Environmental groups such as Greenpeace, which opposes nuclear power, say that radioactive material like carbon-14 that remains in water can “be easily concentrated in the food chain.”

They allege that doses accumulated over time could damage DNA and want to see the water stored until technology is developed to improve filtration, accusing TEPCO of taking “the cheaper option.”

Local fishing communities fear that years of working to convince consumers that Fukushima seafood is safe will be wiped out by the publication.

“The government’s message that the water is safe is not reaching the public, that’s the huge problem,” an official from the Fukushima Fishermen’s Union Association told AFP news agency.

Tens of thousands were forced to evacuate after the Fukushima disaster and some areas were abandoned [Kim Kyung-Hoon/Reuters]

He said business partners warned they would stop selling their products and consumers said they would stop eating Fukushima seafood if the water was released.

“Our efforts over the past decade to restore the fishing industry will be in vain.”

China has also expressed concern over the plan, calling it “highly irresponsible.”

South Korea continues to impose restrictions on Japanese products in the wake of the Fukushima disaster, and a foreign ministry spokesman said the country was “seriously concerned” about the move to move from there. ‘forward with the release of water, which she said “could have a direct and indirect impact on the safety of our staff and their environment”.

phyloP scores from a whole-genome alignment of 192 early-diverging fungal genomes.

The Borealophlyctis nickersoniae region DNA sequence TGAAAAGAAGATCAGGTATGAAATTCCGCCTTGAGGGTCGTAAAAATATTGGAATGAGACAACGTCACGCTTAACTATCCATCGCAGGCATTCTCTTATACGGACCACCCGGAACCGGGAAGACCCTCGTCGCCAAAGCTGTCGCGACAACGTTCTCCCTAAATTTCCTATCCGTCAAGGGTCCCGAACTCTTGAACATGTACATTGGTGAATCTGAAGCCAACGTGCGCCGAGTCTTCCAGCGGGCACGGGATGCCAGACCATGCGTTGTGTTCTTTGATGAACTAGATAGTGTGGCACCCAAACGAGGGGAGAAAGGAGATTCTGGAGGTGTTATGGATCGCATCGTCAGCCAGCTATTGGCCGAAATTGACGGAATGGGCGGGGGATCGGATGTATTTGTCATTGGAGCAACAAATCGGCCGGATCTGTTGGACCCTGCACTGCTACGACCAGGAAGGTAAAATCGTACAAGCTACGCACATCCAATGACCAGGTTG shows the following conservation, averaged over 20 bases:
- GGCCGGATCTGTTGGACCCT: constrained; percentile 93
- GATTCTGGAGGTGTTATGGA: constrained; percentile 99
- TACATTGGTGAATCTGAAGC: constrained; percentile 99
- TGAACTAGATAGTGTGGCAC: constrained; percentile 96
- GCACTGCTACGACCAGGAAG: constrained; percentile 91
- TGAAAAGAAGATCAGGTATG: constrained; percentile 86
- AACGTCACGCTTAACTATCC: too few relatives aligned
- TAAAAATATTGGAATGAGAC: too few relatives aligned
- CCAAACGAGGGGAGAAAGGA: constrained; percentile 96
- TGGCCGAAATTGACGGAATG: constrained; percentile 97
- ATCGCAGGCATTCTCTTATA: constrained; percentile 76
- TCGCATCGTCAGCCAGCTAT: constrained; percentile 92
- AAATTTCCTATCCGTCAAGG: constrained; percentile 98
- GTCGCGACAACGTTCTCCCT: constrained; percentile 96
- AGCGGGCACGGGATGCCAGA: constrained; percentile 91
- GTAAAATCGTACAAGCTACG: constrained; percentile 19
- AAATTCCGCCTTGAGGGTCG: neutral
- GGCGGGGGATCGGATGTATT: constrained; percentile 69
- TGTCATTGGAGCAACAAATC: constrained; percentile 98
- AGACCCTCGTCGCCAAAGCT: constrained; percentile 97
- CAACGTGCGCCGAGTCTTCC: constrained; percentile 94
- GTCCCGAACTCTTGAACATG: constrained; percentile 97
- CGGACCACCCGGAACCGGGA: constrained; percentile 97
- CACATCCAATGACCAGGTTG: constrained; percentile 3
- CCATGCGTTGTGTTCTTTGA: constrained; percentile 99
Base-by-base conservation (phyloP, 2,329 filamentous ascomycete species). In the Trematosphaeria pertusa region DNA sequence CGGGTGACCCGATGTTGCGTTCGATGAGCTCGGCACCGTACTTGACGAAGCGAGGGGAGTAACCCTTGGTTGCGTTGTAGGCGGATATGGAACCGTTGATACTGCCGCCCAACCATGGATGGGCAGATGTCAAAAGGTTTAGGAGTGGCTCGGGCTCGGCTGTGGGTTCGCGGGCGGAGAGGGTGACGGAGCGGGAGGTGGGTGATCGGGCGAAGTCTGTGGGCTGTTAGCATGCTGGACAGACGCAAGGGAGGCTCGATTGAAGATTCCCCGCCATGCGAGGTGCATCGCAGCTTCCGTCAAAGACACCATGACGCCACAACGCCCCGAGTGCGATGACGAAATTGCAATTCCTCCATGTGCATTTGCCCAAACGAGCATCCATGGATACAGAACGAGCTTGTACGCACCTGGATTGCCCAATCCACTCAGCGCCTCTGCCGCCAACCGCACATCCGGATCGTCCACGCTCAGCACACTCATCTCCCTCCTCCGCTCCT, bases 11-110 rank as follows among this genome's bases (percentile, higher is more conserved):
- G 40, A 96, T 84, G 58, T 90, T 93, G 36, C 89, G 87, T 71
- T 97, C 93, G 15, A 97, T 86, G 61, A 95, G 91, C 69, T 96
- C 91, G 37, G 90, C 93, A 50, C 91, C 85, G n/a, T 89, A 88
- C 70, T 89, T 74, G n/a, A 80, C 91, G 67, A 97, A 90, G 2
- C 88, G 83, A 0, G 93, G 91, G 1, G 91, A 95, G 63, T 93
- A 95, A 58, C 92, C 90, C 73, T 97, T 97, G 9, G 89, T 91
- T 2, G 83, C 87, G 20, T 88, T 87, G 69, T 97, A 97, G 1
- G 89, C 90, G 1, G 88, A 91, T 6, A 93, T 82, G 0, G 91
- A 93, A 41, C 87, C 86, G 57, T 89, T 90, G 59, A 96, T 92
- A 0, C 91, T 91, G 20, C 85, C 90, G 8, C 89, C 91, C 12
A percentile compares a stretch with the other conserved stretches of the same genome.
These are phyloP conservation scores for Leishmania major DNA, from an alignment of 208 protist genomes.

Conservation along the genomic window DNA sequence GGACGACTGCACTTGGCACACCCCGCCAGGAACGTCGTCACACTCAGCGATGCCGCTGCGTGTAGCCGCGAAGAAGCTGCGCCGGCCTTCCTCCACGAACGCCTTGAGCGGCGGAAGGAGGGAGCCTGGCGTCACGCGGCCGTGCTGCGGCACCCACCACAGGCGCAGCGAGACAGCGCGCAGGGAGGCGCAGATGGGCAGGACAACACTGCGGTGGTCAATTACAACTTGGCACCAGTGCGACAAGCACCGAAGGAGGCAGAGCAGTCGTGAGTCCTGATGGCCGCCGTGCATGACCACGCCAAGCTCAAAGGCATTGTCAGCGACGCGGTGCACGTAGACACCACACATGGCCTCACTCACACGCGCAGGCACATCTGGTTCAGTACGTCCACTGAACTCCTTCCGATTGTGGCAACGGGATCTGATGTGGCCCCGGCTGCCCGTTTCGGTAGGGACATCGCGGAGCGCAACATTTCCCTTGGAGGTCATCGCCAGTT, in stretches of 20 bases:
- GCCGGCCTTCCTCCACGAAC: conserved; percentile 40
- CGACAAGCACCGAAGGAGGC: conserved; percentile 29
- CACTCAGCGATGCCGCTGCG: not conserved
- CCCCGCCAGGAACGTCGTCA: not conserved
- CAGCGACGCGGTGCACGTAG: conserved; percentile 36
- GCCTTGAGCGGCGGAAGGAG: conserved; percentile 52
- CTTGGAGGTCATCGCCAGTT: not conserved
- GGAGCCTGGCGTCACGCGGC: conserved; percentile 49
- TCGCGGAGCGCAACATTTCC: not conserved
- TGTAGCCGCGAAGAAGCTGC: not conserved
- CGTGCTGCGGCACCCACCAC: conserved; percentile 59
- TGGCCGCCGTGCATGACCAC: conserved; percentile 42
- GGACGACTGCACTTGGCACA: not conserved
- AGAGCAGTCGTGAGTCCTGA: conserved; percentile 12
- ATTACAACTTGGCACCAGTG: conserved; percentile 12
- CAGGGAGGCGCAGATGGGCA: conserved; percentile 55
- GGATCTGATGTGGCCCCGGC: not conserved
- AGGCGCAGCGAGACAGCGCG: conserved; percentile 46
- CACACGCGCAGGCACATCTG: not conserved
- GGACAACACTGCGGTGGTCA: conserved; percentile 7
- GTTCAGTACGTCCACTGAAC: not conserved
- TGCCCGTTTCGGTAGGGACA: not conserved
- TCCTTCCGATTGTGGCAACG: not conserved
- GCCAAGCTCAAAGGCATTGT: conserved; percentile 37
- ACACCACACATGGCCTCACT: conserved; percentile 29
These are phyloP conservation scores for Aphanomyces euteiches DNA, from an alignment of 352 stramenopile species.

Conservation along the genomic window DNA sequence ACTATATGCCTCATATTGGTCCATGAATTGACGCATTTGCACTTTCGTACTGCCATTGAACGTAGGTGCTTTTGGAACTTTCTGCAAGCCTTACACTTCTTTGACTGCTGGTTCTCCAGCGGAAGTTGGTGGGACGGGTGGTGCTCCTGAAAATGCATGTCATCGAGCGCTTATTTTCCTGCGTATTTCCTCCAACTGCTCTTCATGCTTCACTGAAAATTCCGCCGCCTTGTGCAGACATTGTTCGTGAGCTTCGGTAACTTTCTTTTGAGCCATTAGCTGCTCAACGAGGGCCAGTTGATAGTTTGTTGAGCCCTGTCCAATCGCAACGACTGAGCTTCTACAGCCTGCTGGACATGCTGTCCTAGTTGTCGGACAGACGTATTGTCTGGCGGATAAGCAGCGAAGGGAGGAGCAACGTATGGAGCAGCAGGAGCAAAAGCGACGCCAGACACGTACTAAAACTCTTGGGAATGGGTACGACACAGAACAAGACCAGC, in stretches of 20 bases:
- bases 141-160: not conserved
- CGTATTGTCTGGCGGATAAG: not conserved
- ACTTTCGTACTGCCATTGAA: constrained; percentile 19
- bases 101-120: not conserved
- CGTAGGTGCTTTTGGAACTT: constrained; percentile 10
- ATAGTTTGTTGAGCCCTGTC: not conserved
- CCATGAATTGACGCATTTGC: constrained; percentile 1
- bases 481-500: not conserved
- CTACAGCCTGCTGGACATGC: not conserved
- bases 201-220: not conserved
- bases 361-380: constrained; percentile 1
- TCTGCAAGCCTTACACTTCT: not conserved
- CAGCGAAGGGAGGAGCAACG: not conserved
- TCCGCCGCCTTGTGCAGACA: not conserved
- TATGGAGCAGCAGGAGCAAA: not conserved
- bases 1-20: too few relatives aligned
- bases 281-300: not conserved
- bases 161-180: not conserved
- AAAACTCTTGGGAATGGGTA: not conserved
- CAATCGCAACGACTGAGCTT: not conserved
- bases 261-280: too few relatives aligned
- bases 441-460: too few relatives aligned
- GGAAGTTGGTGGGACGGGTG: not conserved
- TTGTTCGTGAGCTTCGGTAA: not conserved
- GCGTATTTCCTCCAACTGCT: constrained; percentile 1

The city councils of Busan and Ulsan, South Korean towns near the sea, have called for the liberation plan to be abandoned.

What about Fukushima seafood?

The government says radioactive elements in water are well below international standards, pointing out that wastewater is routinely discharged from nuclear power plants elsewhere.

Even releasing all stored water in a single year would produce “no more than a thousandth of the impact of natural radiation exposure in Japan,” the Foreign Ministry said in a response to a report. of ONU.

For food, Japan sets a national standard not exceeding 100 becquerels of radioactivity per kilogram (Bq / kg), against 1,250 Bq / kg in the European Union and 1,200 in the United States.

But for Fukushima’s products, in an effort to gain consumer confidence, the level is even lower, at only 50 Bq / kg. Hundreds of thousands of food products have been tested in the region since 2011.

What are the scientists saying?

Michiaki Kai, a radiological risk assessment expert at the Japanese University of Nursing and Health in Oita, said it was important to control the dilution and volume of the water being released.

But “there is a consensus among scientists that the impact on health is minimal,” he told AFP.

However, “we cannot say that the risk is zero, which is causing controversy”.

Geraldine Thomas, President of Molecular Pathology at Imperial College and radiation expert, said tritium “poses no health risk – especially considering the Pacific Ocean dilution factor.”

She said carbon-14 was not a health risk either, arguing that chemical contaminants in seawater such as mercury should be of concern to consumers “more than anything from the Fukushima site.” .

“I would have no hesitation” eating Fukushima seafood, she added.